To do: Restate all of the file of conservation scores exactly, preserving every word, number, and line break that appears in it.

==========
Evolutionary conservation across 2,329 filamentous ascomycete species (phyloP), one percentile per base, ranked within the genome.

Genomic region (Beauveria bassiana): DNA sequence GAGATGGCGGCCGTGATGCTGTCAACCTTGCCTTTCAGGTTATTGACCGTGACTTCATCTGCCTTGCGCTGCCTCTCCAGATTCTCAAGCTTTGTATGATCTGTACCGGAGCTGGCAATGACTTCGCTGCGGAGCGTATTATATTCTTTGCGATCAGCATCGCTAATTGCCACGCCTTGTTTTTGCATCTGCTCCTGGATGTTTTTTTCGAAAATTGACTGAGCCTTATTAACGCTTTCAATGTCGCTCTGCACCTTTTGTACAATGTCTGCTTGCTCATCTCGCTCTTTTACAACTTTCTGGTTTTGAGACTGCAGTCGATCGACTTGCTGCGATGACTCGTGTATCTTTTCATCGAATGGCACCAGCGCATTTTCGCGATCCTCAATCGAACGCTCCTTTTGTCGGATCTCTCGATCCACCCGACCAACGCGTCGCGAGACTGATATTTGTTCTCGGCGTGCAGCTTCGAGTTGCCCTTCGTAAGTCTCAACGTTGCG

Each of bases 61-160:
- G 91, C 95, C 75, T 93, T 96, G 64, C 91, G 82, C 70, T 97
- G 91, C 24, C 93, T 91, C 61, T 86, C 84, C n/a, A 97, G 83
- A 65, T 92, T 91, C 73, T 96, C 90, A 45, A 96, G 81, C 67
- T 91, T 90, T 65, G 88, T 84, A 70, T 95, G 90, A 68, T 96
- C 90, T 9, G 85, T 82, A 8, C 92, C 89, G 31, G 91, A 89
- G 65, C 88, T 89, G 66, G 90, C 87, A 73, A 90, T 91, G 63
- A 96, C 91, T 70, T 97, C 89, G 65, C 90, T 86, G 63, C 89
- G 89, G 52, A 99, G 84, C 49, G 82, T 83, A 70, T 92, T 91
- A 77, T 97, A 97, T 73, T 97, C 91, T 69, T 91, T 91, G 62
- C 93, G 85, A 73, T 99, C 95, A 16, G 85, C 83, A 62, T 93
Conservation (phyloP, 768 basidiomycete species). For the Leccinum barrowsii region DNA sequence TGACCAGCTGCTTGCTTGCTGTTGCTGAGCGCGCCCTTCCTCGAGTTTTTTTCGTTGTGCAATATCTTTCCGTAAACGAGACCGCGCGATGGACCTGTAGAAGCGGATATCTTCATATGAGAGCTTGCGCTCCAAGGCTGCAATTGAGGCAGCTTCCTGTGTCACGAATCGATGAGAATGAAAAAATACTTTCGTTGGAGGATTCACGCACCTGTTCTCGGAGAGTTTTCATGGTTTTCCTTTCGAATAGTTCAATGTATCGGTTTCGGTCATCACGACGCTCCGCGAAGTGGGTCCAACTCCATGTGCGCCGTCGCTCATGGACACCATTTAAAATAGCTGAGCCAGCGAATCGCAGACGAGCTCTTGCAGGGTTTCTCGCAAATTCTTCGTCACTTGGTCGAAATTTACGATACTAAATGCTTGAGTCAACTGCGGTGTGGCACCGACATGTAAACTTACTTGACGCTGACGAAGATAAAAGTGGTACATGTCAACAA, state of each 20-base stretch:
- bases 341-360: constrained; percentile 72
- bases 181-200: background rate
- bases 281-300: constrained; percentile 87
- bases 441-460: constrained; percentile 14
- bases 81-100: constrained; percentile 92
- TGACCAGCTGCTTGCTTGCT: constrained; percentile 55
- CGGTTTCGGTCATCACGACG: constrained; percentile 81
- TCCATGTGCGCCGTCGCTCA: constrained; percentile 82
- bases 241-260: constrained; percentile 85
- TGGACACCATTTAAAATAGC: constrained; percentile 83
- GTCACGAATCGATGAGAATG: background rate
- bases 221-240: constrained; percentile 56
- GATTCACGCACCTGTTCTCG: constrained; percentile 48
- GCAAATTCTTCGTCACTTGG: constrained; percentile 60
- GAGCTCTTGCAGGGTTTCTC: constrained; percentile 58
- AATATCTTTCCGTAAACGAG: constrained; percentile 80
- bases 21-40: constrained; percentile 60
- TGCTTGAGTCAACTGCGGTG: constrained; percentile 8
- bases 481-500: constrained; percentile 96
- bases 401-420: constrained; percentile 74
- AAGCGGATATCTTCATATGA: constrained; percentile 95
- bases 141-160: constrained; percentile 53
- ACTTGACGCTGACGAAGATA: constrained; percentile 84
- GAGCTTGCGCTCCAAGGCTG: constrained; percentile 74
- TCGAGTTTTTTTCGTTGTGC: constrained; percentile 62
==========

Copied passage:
Evolutionary conservation across 2,329 filamentous ascomycete species (phyloP), one percentile per base, ranked within the genome.

Genomic region (Beauveria bassiana): DNA sequence GAGATGGCGGCCGTGATGCTGTCAACCTTGCCTTTCAGGTTATTGACCGTGACTTCATCTGCCTTGCGCTGCCTCTCCAGATTCTCAAGCTTTGTATGATCTGTACCGGAGCTGGCAATGACTTCGCTGCGGAGCGTATTATATTCTTTGCGATCAGCATCGCTAATTGCCACGCCTTGTTTTTGCATCTGCTCCTGGATGTTTTTTTCGAAAATTGACTGAGCCTTATTAACGCTTTCAATGTCGCTCTGCACCTTTTGTACAATGTCTGCTTGCTCATCTCGCTCTTTTACAACTTTCTGGTTTTGAGACTGCAGTCGATCGACTTGCTGCGATGACTCGTGTATCTTTTCATCGAATGGCACCAGCGCATTTTCGCGATCCTCAATCGAACGCTCCTTTTGTCGGATCTCTCGATCCACCCGACCAACGCGTCGCGAGACTGATATTTGTTCTCGGCGTGCAGCTTCGAGTTGCCCTTCGTAAGTCTCAACGTTGCG

Each of bases 61-160:
- G 91, C 95, C 75, T 93, T 96, G 64, C 91, G 82, C 70, T 97
- G 91, C 24, C 93, T 91, C 61, T 86, C 84, C n/a, A 97, G 83
- A 65, T 92, T 91, C 73, T 96, C 90, A 45, A 96, G 81, C 67
- T 91, T 90, T 65, G 88, T 84, A 70, T 95, G 90, A 68, T 96
- C 90, T 9, G 85, T 82, A 8, C 92, C 89, G 31, G 91, A 89
- G 65, C 88, T 89, G 66, G 90, C 87, A 73, A 90, T 91, G 63
- A 96, C 91, T 70, T 97, C 89, G 65, C 90, T 86, G 63, C 89
- G 89, G 52, A 99, G 84, C 49, G 82, T 83, A 70, T 92, T 91
- A 77, T 97, A 97, T 73, T 97, C 91, T 69, T 91, T 91, G 62
- C 93, G 85, A 73, T 99, C 95, A 16, G 85, C 83, A 62, T 93
Conservation (phyloP, 768 basidiomycete species). For the Leccinum barrowsii region DNA sequence TGACCAGCTGCTTGCTTGCTGTTGCTGAGCGCGCCCTTCCTCGAGTTTTTTTCGTTGTGCAATATCTTTCCGTAAACGAGACCGCGCGATGGACCTGTAGAAGCGGATATCTTCATATGAGAGCTTGCGCTCCAAGGCTGCAATTGAGGCAGCTTCCTGTGTCACGAATCGATGAGAATGAAAAAATACTTTCGTTGGAGGATTCACGCACCTGTTCTCGGAGAGTTTTCATGGTTTTCCTTTCGAATAGTTCAATGTATCGGTTTCGGTCATCACGACGCTCCGCGAAGTGGGTCCAACTCCATGTGCGCCGTCGCTCATGGACACCATTTAAAATAGCTGAGCCAGCGAATCGCAGACGAGCTCTTGCAGGGTTTCTCGCAAATTCTTCGTCACTTGGTCGAAATTTACGATACTAAATGCTTGAGTCAACTGCGGTGTGGCACCGACATGTAAACTTACTTGACGCTGACGAAGATAAAAGTGGTACATGTCAACAA, state of each 20-base stretch:
- bases 341-360: constrained; percentile 72
- bases 181-200: background rate
- bases 281-300: constrained; percentile 87
- bases 441-460: constrained; percentile 14
- bases 81-100: constrained; percentile 92
- TGACCAGCTGCTTGCTTGCT: constrained; percentile 55
- CGGTTTCGGTCATCACGACG: constrained; percentile 81
- TCCATGTGCGCCGTCGCTCA: constrained; percentile 82
- bases 241-260: constrained; percentile 85
- TGGACACCATTTAAAATAGC: constrained; percentile 83
- GTCACGAATCGATGAGAATG: background rate
- bases 221-240: constrained; percentile 56
- GATTCACGCACCTGTTCTCG: constrained; percentile 48
- GCAAATTCTTCGTCACTTGG: constrained; percentile 60
- GAGCTCTTGCAGGGTTTCTC: constrained; percentile 58
- AATATCTTTCCGTAAACGAG: constrained; percentile 80
- bases 21-40: constrained; percentile 60
- TGCTTGAGTCAACTGCGGTG: constrained; percentile 8
- bases 481-500: constrained; percentile 96
- bases 401-420: constrained; percentile 74
- AAGCGGATATCTTCATATGA: constrained; percentile 95
- bases 141-160: constrained; percentile 53
- ACTTGACGCTGACGAAGATA: constrained; percentile 84
- GAGCTTGCGCTCCAAGGCTG: constrained; percentile 74
- TCGAGTTTTTTTCGTTGTGC: constrained; percentile 62